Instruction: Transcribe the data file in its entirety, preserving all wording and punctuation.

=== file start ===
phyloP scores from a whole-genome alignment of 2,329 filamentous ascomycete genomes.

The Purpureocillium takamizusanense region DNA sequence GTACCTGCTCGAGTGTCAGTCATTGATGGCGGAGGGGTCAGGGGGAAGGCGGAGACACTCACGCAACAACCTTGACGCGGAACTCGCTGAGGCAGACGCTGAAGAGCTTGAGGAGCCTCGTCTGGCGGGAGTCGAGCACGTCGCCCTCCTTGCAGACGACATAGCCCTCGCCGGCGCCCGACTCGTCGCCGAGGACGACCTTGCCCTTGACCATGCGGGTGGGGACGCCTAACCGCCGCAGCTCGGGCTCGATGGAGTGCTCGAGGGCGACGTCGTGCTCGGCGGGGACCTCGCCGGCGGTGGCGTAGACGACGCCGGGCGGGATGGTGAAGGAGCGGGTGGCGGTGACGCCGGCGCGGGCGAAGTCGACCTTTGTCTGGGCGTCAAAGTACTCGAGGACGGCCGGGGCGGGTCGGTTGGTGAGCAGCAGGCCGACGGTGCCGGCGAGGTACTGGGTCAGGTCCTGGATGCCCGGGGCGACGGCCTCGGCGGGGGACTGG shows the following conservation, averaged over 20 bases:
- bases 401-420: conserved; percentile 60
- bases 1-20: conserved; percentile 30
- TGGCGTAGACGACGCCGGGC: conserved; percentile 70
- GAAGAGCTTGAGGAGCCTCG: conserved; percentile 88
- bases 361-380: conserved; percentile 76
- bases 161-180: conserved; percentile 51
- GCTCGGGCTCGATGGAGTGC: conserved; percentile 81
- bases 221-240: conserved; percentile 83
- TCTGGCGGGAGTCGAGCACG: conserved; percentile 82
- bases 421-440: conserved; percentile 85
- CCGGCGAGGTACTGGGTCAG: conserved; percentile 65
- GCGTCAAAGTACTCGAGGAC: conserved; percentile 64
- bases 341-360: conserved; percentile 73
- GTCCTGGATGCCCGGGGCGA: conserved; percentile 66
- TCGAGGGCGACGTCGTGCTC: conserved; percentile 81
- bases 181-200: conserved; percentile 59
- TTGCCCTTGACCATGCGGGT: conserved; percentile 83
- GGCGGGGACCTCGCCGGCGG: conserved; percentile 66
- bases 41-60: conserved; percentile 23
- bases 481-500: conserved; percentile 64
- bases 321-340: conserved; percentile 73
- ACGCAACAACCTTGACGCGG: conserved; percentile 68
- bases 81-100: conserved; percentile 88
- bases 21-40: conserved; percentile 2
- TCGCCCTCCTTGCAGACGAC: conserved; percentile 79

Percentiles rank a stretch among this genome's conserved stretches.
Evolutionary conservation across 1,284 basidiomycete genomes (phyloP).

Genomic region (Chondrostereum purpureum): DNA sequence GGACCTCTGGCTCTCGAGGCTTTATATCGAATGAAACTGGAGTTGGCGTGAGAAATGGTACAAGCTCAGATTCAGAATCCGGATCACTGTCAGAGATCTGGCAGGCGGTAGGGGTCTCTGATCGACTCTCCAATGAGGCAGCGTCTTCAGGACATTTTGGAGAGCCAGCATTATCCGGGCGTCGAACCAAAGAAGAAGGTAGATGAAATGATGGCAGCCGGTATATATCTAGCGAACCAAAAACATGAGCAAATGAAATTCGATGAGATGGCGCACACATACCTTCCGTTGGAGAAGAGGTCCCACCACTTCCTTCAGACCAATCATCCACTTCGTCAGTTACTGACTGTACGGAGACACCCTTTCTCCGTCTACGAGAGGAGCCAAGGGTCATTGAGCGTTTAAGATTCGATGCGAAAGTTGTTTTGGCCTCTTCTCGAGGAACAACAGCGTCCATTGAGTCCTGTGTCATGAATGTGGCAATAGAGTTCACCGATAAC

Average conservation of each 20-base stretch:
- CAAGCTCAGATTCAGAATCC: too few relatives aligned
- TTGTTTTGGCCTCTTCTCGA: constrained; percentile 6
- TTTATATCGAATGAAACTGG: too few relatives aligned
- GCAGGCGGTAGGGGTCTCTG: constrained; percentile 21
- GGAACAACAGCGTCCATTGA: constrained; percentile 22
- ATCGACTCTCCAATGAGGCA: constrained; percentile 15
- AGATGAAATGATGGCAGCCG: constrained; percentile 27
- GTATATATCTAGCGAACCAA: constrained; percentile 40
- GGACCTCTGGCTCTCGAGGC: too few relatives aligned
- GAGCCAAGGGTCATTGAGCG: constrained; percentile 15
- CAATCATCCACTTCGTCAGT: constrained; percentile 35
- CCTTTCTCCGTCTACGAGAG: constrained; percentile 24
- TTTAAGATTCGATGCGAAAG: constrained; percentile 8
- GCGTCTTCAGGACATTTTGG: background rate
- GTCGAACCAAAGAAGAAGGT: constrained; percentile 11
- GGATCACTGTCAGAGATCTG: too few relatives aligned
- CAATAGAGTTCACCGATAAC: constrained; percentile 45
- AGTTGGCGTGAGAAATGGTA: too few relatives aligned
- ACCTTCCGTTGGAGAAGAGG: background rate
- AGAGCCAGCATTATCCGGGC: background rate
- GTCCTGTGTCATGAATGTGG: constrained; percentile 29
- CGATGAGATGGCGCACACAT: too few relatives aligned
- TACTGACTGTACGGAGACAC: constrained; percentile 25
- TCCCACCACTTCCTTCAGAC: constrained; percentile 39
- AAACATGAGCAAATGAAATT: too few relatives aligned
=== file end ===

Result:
phyloP scores from a whole-genome alignment of 2,329 filamentous ascomycete genomes.

The Purpureocillium takamizusanense region DNA sequence GTACCTGCTCGAGTGTCAGTCATTGATGGCGGAGGGGTCAGGGGGAAGGCGGAGACACTCACGCAACAACCTTGACGCGGAACTCGCTGAGGCAGACGCTGAAGAGCTTGAGGAGCCTCGTCTGGCGGGAGTCGAGCACGTCGCCCTCCTTGCAGACGACATAGCCCTCGCCGGCGCCCGACTCGTCGCCGAGGACGACCTTGCCCTTGACCATGCGGGTGGGGACGCCTAACCGCCGCAGCTCGGGCTCGATGGAGTGCTCGAGGGCGACGTCGTGCTCGGCGGGGACCTCGCCGGCGGTGGCGTAGACGACGCCGGGCGGGATGGTGAAGGAGCGGGTGGCGGTGACGCCGGCGCGGGCGAAGTCGACCTTTGTCTGGGCGTCAAAGTACTCGAGGACGGCCGGGGCGGGTCGGTTGGTGAGCAGCAGGCCGACGGTGCCGGCGAGGTACTGGGTCAGGTCCTGGATGCCCGGGGCGACGGCCTCGGCGGGGGACTGG shows the following conservation, averaged over 20 bases:
- bases 401-420: conserved; percentile 60
- bases 1-20: conserved; percentile 30
- TGGCGTAGACGACGCCGGGC: conserved; percentile 70
- GAAGAGCTTGAGGAGCCTCG: conserved; percentile 88
- bases 361-380: conserved; percentile 76
- bases 161-180: conserved; percentile 51
- GCTCGGGCTCGATGGAGTGC: conserved; percentile 81
- bases 221-240: conserved; percentile 83
- TCTGGCGGGAGTCGAGCACG: conserved; percentile 82
- bases 421-440: conserved; percentile 85
- CCGGCGAGGTACTGGGTCAG: conserved; percentile 65
- GCGTCAAAGTACTCGAGGAC: conserved; percentile 64
- bases 341-360: conserved; percentile 73
- GTCCTGGATGCCCGGGGCGA: conserved; percentile 66
- TCGAGGGCGACGTCGTGCTC: conserved; percentile 81
- bases 181-200: conserved; percentile 59
- TTGCCCTTGACCATGCGGGT: conserved; percentile 83
- GGCGGGGACCTCGCCGGCGG: conserved; percentile 66
- bases 41-60: conserved; percentile 23
- bases 481-500: conserved; percentile 64
- bases 321-340: conserved; percentile 73
- ACGCAACAACCTTGACGCGG: conserved; percentile 68
- bases 81-100: conserved; percentile 88
- bases 21-40: conserved; percentile 2
- TCGCCCTCCTTGCAGACGAC: conserved; percentile 79

Percentiles rank a stretch among this genome's conserved stretches.
Evolutionary conservation across 1,284 basidiomycete genomes (phyloP).

Genomic region (Chondrostereum purpureum): DNA sequence GGACCTCTGGCTCTCGAGGCTTTATATCGAATGAAACTGGAGTTGGCGTGAGAAATGGTACAAGCTCAGATTCAGAATCCGGATCACTGTCAGAGATCTGGCAGGCGGTAGGGGTCTCTGATCGACTCTCCAATGAGGCAGCGTCTTCAGGACATTTTGGAGAGCCAGCATTATCCGGGCGTCGAACCAAAGAAGAAGGTAGATGAAATGATGGCAGCCGGTATATATCTAGCGAACCAAAAACATGAGCAAATGAAATTCGATGAGATGGCGCACACATACCTTCCGTTGGAGAAGAGGTCCCACCACTTCCTTCAGACCAATCATCCACTTCGTCAGTTACTGACTGTACGGAGACACCCTTTCTCCGTCTACGAGAGGAGCCAAGGGTCATTGAGCGTTTAAGATTCGATGCGAAAGTTGTTTTGGCCTCTTCTCGAGGAACAACAGCGTCCATTGAGTCCTGTGTCATGAATGTGGCAATAGAGTTCACCGATAAC

Average conservation of each 20-base stretch:
- CAAGCTCAGATTCAGAATCC: too few relatives aligned
- TTGTTTTGGCCTCTTCTCGA: constrained; percentile 6
- TTTATATCGAATGAAACTGG: too few relatives aligned
- GCAGGCGGTAGGGGTCTCTG: constrained; percentile 21
- GGAACAACAGCGTCCATTGA: constrained; percentile 22
- ATCGACTCTCCAATGAGGCA: constrained; percentile 15
- AGATGAAATGATGGCAGCCG: constrained; percentile 27
- GTATATATCTAGCGAACCAA: constrained; percentile 40
- GGACCTCTGGCTCTCGAGGC: too few relatives aligned
- GAGCCAAGGGTCATTGAGCG: constrained; percentile 15
- CAATCATCCACTTCGTCAGT: constrained; percentile 35
- CCTTTCTCCGTCTACGAGAG: constrained; percentile 24
- TTTAAGATTCGATGCGAAAG: constrained; percentile 8
- GCGTCTTCAGGACATTTTGG: background rate
- GTCGAACCAAAGAAGAAGGT: constrained; percentile 11
- GGATCACTGTCAGAGATCTG: too few relatives aligned
- CAATAGAGTTCACCGATAAC: constrained; percentile 45
- AGTTGGCGTGAGAAATGGTA: too few relatives aligned
- ACCTTCCGTTGGAGAAGAGG: background rate
- AGAGCCAGCATTATCCGGGC: background rate
- GTCCTGTGTCATGAATGTGG: constrained; percentile 29
- CGATGAGATGGCGCACACAT: too few relatives aligned
- TACTGACTGTACGGAGACAC: constrained; percentile 25
- TCCCACCACTTCCTTCAGAC: constrained; percentile 39
- AAACATGAGCAAATGAAATT: too few relatives aligned